School of Occupational Therapy, Faculty of Medicine
The Hebrew University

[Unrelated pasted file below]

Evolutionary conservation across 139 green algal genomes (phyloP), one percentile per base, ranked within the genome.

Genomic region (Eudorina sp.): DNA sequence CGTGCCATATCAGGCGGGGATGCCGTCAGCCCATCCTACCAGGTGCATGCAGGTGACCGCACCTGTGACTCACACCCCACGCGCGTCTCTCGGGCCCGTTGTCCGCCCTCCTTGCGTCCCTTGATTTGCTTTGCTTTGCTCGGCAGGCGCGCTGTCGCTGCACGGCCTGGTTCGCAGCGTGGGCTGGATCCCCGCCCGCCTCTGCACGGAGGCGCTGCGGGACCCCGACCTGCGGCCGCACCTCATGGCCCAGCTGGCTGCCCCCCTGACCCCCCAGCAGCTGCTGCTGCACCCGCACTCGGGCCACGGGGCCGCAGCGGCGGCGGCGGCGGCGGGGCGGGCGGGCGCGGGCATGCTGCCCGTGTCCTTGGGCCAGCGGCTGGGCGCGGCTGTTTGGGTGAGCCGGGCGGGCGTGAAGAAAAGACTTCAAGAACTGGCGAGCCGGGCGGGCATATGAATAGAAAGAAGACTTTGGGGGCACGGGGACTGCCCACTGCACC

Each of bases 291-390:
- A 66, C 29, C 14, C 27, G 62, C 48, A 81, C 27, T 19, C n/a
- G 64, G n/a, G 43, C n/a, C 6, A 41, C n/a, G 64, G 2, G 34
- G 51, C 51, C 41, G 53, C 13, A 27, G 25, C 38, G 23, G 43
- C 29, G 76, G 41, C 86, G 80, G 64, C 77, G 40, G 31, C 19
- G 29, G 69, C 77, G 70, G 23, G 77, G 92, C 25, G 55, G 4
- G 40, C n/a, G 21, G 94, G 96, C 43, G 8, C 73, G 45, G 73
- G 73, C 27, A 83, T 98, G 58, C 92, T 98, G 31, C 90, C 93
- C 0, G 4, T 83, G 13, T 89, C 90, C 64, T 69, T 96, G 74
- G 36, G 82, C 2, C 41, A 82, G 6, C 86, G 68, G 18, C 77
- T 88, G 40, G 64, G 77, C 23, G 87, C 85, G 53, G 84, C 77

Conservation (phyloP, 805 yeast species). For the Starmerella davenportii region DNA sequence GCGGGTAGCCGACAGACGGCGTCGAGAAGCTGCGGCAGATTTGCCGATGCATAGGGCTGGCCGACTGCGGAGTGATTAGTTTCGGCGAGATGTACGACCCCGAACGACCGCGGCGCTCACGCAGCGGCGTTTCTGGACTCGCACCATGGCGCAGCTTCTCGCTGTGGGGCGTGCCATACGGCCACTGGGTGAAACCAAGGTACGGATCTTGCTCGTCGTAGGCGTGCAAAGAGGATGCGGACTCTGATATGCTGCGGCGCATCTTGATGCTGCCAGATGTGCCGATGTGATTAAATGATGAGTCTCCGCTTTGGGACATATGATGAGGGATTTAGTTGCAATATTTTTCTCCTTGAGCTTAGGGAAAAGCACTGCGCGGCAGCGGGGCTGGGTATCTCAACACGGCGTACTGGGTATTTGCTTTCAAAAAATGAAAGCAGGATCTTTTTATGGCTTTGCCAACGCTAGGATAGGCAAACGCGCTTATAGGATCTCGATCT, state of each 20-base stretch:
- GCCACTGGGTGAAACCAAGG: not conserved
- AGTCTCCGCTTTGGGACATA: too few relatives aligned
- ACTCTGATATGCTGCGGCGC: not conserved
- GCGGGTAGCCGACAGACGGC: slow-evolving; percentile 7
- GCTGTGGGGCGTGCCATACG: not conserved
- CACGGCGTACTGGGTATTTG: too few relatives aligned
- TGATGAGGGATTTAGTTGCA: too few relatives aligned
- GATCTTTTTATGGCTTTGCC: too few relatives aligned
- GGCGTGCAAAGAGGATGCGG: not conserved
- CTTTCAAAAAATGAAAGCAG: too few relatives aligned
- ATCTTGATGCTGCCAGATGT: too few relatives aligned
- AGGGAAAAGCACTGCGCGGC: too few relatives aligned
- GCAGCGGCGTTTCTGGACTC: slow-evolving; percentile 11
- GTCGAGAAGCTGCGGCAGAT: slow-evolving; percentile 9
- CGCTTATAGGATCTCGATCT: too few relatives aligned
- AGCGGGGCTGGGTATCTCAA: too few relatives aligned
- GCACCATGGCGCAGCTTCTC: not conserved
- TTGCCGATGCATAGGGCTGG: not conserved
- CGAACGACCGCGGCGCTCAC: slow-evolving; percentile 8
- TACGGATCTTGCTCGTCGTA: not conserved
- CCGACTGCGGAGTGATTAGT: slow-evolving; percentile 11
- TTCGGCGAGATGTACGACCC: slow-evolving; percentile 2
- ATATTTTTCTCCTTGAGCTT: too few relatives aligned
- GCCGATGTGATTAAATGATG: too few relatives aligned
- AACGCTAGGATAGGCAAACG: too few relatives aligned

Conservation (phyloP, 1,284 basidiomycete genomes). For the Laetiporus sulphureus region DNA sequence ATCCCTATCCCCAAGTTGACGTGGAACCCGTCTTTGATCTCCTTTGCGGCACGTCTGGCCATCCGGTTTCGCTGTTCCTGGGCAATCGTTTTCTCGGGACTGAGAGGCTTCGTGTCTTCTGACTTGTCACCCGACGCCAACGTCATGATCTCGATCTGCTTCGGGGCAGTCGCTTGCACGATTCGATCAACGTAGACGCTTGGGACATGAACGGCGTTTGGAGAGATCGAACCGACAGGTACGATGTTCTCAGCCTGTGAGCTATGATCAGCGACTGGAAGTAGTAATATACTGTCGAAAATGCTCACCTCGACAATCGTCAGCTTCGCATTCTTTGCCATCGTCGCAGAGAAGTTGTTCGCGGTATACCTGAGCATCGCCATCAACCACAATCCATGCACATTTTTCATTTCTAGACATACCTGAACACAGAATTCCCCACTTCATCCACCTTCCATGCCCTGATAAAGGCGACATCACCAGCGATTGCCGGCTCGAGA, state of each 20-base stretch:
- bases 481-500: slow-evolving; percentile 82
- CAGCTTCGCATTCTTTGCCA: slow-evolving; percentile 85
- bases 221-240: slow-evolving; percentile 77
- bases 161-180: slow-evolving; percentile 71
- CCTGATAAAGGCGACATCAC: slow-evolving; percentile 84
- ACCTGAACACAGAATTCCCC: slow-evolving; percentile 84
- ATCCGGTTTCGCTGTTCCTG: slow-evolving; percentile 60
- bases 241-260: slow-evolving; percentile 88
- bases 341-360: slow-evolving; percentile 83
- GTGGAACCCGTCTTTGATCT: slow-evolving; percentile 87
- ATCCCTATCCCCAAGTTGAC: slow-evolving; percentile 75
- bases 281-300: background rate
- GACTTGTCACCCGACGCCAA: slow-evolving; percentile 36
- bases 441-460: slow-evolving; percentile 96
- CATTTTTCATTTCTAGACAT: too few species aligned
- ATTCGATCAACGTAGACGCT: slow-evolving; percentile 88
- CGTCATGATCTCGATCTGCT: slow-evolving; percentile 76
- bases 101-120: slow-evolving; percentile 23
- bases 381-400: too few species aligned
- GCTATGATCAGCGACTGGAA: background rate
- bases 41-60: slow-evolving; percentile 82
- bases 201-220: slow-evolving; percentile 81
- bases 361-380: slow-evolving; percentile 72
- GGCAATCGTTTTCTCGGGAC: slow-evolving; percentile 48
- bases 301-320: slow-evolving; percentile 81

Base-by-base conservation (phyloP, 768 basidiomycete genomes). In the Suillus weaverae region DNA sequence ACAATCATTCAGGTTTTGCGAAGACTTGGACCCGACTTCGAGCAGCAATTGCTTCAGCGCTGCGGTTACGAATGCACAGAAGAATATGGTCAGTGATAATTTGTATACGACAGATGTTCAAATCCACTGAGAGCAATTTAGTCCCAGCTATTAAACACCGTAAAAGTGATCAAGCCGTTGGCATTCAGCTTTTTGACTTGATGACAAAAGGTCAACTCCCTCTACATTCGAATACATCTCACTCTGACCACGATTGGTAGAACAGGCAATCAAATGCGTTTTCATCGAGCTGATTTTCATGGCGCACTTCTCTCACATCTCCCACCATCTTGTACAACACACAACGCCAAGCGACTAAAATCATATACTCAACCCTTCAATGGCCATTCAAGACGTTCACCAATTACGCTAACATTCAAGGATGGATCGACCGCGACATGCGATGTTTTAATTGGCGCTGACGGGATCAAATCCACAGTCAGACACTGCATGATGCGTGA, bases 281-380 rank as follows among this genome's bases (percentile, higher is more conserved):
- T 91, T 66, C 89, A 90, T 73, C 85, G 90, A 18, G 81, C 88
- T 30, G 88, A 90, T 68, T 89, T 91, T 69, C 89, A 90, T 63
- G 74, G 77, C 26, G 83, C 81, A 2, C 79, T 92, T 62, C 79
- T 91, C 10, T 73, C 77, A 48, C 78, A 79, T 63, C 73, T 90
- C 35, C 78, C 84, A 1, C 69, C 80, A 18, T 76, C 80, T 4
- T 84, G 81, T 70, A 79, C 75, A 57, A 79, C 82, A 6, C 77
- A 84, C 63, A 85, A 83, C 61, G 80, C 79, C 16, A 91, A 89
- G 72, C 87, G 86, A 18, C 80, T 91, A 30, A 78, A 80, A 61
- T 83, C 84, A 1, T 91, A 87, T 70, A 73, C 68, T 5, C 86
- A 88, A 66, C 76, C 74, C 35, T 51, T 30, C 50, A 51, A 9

Cognitive control, the mental operations underlying our goal-directed behaviors, have been suggested as a potential key mechanism in mental health, contribution to mental resilience, emotion regulation and reduction of depressive symptoms. However, although cognitive control ability has been shown to fluctuate, it is often captured in a one-time lab-based measurement. Here, we use ecological momentary assessment (EMA) of inhibitory control, a component of cognitive control, and mood in real life to assess their contribution to mental health. In Study 1, conducted in a group of 156 young adults during their basic combat training in IDF, we show that for those with higher levels of resilience, inhibitory control is associated with their momentary mood, such that better inhibitory control predicts better mood. In Study 2, which included a group of 106 participant with pre-clinical depression, we show that a one-time measurement of inhibitory control does not predict depressive symptoms. Instead, variability of inhibitory control across the EMA sessions predicted depressive symptoms one week later. In addition, reduced levels of inhibition predicted worse mood for those with higher baseline depressive symptoms. Finally, in Study 3, which included a group of 132 young adults with and without ADHD, we show that emotion dysregulation at baseline is not associated with a one-time measurement of inhibitory control. Instead, those with higher levels of emotion dysregulation have reduced mean EMA of inhibitory control and increased inhibition variability. These results suggest that the stability of cognitive control over time may be more relevant for prediction of mental health related outcomes. We discuss these results in light of cognitive models related to mental health and their potential clinical implications.
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